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Paycheck Protection Program Application Information

Congress has passed the “Consolidated Appropriations Act, 2021,” which includes many provisions to assist small businesses, including an expansion of the Paycheck Protection Program (PPP). We are thrilled that this program is available again to support small businesses through the pandemic.

Pursuit will be administering this round of PPP loans, and we expect that many of our borrowers will qualify for additional PPP funds. The legislation also provides a more streamlined loan forgiveness process for those businesses that already have PPP loans.

Below are the key provisions included in the Act:

Paycheck Protection Program Second Draw Loans

Creates a second loan from the Paycheck Protection Program, called a “PPP second draw” loan for smaller and harder-hit businesses, with a maximum amount of $2 million.

Eligibility 

In order to receive a PPP loan under this section, your business must:

  • Employ not more than 300 employees;
  • Have used or will use the full amount of your first PPP loan
  • Demonstrate at least a 25 percent reduction in gross receipts in the first, second, or third quarter of 2020 relative to the same 2019 quarter. Applicable timelines are provided for businesses that were not in operation in Q1, Q2, and Q3, and Q4 of 2019. Applications submitted on or after January 1, 2021, are eligible to use the gross receipts from the fourth quarter of 2020.
  • Eligible entities must be businesses, certain non-profit organizations, housing cooperatives, veterans’ organizations, tribal businesses, self-employed individuals, sole proprietors, independent contractors, and small agricultural co-operatives.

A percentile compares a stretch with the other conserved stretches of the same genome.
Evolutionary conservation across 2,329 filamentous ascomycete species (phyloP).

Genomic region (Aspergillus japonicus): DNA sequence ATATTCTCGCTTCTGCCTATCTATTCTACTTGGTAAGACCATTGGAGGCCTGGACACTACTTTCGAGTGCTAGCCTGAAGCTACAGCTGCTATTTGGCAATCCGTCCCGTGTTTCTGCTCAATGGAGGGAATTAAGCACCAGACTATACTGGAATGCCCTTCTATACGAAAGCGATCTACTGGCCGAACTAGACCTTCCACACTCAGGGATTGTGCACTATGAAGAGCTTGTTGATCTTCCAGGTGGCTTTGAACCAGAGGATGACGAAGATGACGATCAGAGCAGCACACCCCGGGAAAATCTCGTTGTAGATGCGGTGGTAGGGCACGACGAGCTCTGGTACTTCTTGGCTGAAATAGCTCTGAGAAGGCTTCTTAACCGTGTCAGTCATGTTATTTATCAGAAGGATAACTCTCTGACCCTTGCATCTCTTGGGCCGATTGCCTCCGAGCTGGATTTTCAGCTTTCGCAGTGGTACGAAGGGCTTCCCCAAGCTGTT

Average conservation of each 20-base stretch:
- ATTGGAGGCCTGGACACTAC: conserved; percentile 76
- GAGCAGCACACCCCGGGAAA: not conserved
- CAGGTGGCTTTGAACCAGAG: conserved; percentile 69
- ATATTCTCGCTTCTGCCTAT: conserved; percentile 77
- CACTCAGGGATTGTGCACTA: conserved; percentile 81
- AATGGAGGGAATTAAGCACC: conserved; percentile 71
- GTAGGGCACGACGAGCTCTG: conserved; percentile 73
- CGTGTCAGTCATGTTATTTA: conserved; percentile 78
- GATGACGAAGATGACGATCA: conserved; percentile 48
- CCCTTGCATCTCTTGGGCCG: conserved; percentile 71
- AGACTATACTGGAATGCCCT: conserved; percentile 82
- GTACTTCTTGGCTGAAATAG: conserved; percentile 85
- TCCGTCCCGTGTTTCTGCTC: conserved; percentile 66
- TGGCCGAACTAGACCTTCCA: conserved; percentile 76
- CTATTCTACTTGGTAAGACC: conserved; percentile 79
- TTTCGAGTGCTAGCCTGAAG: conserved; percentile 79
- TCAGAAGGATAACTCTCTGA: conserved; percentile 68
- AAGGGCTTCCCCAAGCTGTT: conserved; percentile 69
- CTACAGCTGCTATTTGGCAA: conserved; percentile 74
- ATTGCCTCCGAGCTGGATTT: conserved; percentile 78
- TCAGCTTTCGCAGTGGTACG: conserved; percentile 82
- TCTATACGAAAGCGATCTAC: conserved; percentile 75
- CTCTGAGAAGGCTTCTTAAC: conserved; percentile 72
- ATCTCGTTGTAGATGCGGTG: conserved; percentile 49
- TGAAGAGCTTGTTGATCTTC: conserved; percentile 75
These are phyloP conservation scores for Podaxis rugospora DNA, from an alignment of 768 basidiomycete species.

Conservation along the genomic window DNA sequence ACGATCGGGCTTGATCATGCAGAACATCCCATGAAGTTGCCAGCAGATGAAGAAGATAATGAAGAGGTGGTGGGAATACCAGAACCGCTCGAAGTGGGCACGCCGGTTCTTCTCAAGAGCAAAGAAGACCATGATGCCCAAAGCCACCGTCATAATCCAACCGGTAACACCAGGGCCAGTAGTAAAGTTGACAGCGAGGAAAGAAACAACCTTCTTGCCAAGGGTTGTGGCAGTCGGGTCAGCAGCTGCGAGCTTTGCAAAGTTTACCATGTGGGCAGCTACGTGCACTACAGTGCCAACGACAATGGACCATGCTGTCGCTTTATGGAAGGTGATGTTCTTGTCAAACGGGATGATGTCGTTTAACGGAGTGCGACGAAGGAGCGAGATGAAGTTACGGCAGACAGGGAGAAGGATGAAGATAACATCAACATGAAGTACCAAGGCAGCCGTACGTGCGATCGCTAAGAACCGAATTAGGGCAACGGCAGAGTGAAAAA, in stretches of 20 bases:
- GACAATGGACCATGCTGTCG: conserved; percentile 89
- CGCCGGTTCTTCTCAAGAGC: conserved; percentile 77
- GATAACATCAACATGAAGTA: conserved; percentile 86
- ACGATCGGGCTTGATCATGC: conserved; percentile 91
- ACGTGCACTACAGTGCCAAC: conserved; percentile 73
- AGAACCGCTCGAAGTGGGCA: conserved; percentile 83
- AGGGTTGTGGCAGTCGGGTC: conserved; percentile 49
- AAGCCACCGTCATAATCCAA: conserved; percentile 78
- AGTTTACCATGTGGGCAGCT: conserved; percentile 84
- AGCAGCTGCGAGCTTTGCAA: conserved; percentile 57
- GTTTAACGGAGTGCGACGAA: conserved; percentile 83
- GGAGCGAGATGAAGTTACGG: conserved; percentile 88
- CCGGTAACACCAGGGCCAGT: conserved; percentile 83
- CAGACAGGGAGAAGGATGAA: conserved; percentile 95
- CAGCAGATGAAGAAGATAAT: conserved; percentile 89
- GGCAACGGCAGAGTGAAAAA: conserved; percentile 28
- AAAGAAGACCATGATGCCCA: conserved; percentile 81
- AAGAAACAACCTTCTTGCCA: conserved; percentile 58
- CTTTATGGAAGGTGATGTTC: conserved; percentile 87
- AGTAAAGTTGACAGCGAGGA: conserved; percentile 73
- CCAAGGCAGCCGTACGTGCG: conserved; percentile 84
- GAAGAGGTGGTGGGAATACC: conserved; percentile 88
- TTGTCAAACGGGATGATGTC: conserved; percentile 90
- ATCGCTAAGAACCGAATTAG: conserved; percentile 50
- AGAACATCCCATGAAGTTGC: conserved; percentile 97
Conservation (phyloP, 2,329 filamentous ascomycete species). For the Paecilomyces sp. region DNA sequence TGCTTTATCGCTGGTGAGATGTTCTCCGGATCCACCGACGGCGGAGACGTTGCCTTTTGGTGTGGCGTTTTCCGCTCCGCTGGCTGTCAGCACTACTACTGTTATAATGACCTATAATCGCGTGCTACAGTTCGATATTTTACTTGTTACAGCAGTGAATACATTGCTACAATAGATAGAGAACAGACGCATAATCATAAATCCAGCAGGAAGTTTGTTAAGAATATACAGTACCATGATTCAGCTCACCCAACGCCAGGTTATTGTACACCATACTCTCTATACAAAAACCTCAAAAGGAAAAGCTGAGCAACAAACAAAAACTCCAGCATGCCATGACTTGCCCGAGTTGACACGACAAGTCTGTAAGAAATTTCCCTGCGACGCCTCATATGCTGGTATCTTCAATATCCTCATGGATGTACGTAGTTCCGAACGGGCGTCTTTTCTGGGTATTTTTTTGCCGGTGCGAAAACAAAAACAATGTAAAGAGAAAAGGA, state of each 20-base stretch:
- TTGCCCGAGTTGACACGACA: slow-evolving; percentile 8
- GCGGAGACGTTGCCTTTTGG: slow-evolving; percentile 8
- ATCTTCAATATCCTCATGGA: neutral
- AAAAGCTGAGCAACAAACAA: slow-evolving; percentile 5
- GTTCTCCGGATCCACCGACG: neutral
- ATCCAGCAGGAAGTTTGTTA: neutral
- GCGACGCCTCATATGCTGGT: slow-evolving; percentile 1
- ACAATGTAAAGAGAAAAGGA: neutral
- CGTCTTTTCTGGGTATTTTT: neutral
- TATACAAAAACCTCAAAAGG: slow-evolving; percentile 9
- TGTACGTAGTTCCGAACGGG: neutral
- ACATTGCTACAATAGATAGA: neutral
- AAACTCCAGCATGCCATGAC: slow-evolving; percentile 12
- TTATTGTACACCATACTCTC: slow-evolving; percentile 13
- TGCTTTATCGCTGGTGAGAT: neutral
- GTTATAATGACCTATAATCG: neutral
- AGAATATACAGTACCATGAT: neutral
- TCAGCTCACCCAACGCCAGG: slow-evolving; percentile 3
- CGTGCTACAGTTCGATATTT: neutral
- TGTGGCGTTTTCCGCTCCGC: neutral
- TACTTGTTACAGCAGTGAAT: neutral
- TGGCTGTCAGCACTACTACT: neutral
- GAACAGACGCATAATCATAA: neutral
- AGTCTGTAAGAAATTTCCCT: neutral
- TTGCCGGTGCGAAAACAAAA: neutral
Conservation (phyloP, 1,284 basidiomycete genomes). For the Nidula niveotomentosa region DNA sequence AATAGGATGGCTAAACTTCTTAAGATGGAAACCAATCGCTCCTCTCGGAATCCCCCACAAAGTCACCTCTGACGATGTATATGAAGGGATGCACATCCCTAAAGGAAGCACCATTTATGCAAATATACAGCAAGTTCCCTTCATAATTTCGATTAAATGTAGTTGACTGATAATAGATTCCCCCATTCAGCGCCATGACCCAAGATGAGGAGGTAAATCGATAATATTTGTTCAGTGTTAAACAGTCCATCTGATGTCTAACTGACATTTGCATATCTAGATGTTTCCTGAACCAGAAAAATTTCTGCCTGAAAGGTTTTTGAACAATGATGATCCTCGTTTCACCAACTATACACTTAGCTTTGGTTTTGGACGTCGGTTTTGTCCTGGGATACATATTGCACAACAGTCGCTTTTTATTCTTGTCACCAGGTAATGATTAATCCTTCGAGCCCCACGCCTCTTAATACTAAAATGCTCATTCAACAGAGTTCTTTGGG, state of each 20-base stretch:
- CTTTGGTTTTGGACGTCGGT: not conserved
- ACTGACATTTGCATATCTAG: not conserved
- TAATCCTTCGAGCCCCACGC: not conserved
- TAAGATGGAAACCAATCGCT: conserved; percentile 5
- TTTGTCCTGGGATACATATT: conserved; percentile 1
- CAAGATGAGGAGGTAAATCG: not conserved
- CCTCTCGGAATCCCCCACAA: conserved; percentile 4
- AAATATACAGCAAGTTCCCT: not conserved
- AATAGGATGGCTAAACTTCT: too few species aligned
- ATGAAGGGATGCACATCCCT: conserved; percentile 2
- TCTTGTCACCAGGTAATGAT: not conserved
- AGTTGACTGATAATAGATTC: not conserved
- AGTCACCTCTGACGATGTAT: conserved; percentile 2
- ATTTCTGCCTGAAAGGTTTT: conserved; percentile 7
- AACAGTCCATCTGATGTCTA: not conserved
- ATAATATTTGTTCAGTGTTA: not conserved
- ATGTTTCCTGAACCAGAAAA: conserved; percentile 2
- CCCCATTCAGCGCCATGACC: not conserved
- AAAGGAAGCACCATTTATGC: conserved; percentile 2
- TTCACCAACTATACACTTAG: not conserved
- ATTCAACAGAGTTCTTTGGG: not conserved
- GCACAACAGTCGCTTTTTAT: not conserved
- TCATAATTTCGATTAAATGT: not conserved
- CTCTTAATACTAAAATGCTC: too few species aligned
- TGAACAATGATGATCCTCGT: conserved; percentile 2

Loan terms

In general, you may receive a loan amount of up to 2.5x your average monthly payroll costs in the one year prior to the loan or the calendar year. No loan can be greater than $2 million.

  • Seasonal employers may calculate their maximum loan amount based on a 12-week period beginning February 15, 2019, through February 15, 2020
  • New entities may receive loans of up to 2.5x of average monthly payroll costs.
  • Entities in industries assigned to NAICS code 72 (Accommodation and Food Services) may receive loans of up to 3.5x average monthly payroll costs.
  • Businesses with multiple locations that are eligible entities under the initial PPP requirements may employ not more than 300 employees per physical location.
  • Waivers of affiliation rules that applied during initial PPP loans apply to a second loan.
  • An eligible entity may only receive one PPP second draw loan.
  • Fees are waived for both borrowers and lenders to encourage participation.
  • For loans less than $150,000, the business may submit a certification attesting that they meet the revenue loss requirements on or before the date the business submits their loan forgiveness application, and non-profit and veterans organizations may utilize gross receipts to calculate their revenue loss standard.

Loan forgiveness

Borrowers of a PPP second draw loan would be eligible for loan forgiveness equal to the sum of their payroll costs, as well as covered mortgage, rent, and utility payments, covered operations expenditures, covered property damage costs, covered supplier costs, and covered worker protection expenditures incurred during the covered period. The 60/40 cost allocation between payroll and non-payroll costs in order to receive full forgiveness will continue to apply.

Loan Forgiveness Process

The Act creates a simplified application process for loans under $150,000 as follows:

  • A borrower shall receive forgiveness if they sign and submit to the lender a certification that is not more than one page in length, includes a description of the number of employees the borrower was able to retain because of the covered loan, the estimated total amount of the loan spent on payroll costs, and the total loan amount. The borrower must also attest that they accurately provided the required certification and complied with PPP loan requirements. SBA must establish this form within 24 days of enactment and may not require additional materials unless necessary to substantiate revenue loss requirements or satisfy relevant statutory or regulatory requirements. Additionally, borrowers are required to retain relevant records related to employment for four years and other records for three years. The Administrator may review and audit these loans to ensure against fraud.